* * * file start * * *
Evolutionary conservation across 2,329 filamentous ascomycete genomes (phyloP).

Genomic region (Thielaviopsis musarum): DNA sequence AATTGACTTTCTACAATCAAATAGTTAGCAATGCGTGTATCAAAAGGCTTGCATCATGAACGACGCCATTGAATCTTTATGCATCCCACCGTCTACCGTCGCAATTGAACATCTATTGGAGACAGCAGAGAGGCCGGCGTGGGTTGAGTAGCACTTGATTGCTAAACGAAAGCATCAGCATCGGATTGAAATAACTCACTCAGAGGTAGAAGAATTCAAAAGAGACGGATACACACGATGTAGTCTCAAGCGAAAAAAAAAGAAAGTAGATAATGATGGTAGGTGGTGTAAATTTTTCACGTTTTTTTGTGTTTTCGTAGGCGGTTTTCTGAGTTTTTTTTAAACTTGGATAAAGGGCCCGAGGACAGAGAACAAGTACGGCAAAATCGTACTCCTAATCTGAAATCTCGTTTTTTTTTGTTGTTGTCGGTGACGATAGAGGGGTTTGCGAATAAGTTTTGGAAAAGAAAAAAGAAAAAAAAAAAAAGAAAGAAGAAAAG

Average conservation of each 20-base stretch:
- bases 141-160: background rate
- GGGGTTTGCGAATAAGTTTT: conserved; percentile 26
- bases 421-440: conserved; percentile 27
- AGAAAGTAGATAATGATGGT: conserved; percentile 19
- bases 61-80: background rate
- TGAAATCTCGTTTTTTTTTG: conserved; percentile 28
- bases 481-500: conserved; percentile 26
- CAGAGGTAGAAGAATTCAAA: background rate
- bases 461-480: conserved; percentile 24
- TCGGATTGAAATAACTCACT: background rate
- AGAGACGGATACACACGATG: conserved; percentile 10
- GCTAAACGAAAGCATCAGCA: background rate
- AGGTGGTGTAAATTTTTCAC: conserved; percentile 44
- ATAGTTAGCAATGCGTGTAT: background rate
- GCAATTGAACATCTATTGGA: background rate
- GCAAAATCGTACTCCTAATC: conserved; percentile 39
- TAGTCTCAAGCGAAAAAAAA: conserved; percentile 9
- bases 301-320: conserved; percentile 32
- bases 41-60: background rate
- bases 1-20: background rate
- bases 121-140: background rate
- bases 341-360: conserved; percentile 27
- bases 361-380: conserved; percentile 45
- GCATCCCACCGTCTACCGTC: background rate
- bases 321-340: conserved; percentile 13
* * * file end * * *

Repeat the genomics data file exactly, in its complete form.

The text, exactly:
Evolutionary conservation across 2,329 filamentous ascomycete genomes (phyloP).

Genomic region (Thielaviopsis musarum): DNA sequence AATTGACTTTCTACAATCAAATAGTTAGCAATGCGTGTATCAAAAGGCTTGCATCATGAACGACGCCATTGAATCTTTATGCATCCCACCGTCTACCGTCGCAATTGAACATCTATTGGAGACAGCAGAGAGGCCGGCGTGGGTTGAGTAGCACTTGATTGCTAAACGAAAGCATCAGCATCGGATTGAAATAACTCACTCAGAGGTAGAAGAATTCAAAAGAGACGGATACACACGATGTAGTCTCAAGCGAAAAAAAAAGAAAGTAGATAATGATGGTAGGTGGTGTAAATTTTTCACGTTTTTTTGTGTTTTCGTAGGCGGTTTTCTGAGTTTTTTTTAAACTTGGATAAAGGGCCCGAGGACAGAGAACAAGTACGGCAAAATCGTACTCCTAATCTGAAATCTCGTTTTTTTTTGTTGTTGTCGGTGACGATAGAGGGGTTTGCGAATAAGTTTTGGAAAAGAAAAAAGAAAAAAAAAAAAAGAAAGAAGAAAAG

Average conservation of each 20-base stretch:
- bases 141-160: background rate
- GGGGTTTGCGAATAAGTTTT: conserved; percentile 26
- bases 421-440: conserved; percentile 27
- AGAAAGTAGATAATGATGGT: conserved; percentile 19
- bases 61-80: background rate
- TGAAATCTCGTTTTTTTTTG: conserved; percentile 28
- bases 481-500: conserved; percentile 26
- CAGAGGTAGAAGAATTCAAA: background rate
- bases 461-480: conserved; percentile 24
- TCGGATTGAAATAACTCACT: background rate
- AGAGACGGATACACACGATG: conserved; percentile 10
- GCTAAACGAAAGCATCAGCA: background rate
- AGGTGGTGTAAATTTTTCAC: conserved; percentile 44
- ATAGTTAGCAATGCGTGTAT: background rate
- GCAATTGAACATCTATTGGA: background rate
- GCAAAATCGTACTCCTAATC: conserved; percentile 39
- TAGTCTCAAGCGAAAAAAAA: conserved; percentile 9
- bases 301-320: conserved; percentile 32
- bases 41-60: background rate
- bases 1-20: background rate
- bases 121-140: background rate
- bases 341-360: conserved; percentile 27
- bases 361-380: conserved; percentile 45
- GCATCCCACCGTCTACCGTC: background rate
- bases 321-340: conserved; percentile 13